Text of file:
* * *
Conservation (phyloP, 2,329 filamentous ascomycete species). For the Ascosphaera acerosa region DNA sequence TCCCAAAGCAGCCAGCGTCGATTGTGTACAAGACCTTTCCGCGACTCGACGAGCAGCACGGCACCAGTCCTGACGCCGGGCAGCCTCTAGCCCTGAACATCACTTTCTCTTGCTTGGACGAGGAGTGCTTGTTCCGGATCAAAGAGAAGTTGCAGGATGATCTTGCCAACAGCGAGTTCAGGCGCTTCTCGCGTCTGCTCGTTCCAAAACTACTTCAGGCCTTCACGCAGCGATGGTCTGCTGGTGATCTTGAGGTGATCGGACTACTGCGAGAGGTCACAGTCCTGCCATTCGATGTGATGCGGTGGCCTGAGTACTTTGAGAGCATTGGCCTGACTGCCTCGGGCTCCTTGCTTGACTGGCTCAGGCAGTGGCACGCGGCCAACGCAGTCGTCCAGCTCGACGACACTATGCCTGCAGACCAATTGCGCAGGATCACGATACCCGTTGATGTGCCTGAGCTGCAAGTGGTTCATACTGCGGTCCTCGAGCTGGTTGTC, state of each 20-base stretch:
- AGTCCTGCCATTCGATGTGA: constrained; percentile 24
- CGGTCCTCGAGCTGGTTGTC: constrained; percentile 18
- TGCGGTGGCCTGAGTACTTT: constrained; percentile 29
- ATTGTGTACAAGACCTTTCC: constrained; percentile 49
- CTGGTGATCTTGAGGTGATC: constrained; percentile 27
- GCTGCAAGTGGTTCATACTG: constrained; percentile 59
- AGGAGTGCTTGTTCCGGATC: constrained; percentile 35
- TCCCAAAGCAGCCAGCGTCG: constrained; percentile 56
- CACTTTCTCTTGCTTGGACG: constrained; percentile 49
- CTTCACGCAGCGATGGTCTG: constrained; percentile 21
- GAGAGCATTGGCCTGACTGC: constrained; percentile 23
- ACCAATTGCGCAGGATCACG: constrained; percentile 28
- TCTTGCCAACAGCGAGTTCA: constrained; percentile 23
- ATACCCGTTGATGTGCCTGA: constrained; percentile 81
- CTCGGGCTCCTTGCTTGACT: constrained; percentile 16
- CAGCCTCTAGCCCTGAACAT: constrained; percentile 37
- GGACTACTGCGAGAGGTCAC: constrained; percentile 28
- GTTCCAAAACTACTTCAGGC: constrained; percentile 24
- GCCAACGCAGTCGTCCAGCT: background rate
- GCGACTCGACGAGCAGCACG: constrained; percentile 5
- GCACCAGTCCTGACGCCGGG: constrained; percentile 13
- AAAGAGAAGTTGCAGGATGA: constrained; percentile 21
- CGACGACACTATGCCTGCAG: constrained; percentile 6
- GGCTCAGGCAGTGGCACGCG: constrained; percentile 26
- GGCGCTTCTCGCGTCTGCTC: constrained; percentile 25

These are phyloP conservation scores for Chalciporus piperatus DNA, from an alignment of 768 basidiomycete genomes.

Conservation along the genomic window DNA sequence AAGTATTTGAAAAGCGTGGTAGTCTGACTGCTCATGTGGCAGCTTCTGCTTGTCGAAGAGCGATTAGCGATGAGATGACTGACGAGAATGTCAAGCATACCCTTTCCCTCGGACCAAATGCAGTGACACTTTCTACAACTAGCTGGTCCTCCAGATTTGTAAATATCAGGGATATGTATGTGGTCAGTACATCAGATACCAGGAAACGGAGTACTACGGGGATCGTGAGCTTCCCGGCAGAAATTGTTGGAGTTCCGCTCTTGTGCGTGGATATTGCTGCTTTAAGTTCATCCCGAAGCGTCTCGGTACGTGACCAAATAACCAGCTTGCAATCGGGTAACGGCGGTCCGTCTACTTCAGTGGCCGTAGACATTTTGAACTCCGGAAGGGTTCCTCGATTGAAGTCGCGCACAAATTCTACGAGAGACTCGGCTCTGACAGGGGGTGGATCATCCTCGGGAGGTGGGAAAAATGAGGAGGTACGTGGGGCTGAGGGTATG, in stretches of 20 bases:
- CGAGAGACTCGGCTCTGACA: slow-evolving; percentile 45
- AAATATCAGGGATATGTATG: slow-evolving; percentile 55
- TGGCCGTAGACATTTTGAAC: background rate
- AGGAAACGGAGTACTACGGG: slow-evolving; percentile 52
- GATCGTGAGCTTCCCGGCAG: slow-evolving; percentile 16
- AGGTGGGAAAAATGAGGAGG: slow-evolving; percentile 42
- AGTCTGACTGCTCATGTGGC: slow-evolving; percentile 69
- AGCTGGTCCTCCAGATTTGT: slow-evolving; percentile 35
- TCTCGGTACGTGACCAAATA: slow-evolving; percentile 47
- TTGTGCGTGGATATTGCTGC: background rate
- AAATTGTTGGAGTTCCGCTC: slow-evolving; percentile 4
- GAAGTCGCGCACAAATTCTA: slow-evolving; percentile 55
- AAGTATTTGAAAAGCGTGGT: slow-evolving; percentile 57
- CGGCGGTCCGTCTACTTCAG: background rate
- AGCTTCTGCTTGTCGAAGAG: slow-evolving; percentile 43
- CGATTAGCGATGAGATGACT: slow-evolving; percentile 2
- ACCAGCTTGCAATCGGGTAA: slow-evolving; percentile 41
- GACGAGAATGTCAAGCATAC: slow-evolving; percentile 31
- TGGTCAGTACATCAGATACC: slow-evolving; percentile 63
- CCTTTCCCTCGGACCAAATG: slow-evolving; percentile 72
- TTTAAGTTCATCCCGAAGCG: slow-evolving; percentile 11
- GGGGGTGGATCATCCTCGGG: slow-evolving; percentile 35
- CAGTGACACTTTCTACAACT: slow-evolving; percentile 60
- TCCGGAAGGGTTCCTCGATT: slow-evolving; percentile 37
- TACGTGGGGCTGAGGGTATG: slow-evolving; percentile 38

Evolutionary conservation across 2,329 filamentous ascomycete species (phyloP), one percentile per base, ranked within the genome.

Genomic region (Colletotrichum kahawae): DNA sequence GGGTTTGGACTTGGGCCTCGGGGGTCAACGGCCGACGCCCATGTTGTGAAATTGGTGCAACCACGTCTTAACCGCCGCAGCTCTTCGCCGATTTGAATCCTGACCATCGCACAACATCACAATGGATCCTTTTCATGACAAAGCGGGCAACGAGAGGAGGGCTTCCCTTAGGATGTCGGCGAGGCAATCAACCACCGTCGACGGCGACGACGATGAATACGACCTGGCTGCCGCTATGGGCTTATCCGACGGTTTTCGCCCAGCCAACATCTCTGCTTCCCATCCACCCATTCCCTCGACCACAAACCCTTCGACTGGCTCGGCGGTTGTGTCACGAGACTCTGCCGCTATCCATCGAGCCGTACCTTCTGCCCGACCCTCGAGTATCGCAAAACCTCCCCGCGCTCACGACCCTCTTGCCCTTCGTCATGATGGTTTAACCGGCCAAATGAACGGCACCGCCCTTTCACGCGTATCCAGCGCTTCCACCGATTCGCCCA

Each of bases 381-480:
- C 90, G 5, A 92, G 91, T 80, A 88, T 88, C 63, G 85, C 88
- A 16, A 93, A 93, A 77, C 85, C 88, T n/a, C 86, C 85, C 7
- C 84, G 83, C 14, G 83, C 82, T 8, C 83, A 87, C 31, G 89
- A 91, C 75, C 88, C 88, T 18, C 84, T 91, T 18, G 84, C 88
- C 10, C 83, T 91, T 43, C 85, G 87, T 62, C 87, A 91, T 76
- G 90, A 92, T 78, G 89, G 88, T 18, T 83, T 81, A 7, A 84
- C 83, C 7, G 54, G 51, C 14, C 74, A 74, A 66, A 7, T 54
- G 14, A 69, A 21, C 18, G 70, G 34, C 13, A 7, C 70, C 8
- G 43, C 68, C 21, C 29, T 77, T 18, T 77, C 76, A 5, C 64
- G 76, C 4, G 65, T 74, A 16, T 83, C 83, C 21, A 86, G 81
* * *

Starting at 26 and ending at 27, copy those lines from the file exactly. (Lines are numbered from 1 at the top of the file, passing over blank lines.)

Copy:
- GGCGCTTCTCGCGTCTGCTC: constrained; percentile 25

These are phyloP conservation scores for Chalciporus piperatus DNA, from an alignment of 768 basidiomycete genomes.